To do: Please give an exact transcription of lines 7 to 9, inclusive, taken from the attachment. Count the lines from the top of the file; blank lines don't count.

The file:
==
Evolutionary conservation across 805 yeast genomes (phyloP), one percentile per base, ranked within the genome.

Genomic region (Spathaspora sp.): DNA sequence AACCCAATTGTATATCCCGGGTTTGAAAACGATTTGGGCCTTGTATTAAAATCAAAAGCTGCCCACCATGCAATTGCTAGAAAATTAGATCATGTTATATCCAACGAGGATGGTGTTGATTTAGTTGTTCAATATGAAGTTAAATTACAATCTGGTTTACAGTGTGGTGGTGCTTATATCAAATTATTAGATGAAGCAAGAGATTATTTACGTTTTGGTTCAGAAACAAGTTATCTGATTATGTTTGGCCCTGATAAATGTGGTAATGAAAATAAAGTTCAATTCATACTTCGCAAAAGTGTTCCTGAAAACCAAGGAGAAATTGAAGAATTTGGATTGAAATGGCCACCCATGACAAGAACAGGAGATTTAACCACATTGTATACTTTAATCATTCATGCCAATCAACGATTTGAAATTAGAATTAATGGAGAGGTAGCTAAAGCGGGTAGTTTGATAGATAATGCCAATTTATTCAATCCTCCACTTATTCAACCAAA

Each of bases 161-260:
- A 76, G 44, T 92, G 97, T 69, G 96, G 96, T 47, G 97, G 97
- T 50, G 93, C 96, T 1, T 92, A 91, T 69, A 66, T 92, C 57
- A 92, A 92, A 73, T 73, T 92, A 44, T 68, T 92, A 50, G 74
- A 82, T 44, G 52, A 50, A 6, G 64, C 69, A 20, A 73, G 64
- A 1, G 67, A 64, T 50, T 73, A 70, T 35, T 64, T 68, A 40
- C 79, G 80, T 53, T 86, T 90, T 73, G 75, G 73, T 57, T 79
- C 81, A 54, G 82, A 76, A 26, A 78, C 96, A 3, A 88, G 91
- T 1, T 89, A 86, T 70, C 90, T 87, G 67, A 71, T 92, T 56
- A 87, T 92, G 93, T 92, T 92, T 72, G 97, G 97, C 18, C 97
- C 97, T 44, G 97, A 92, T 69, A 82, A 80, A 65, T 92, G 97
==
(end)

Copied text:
- A 82, T 44, G 52, A 50, A 6, G 64, C 69, A 20, A 73, G 64
- A 1, G 67, A 64, T 50, T 73, A 70, T 35, T 64, T 68, A 40
- C 79, G 80, T 53, T 86, T 90, T 73, G 75, G 73, T 57, T 79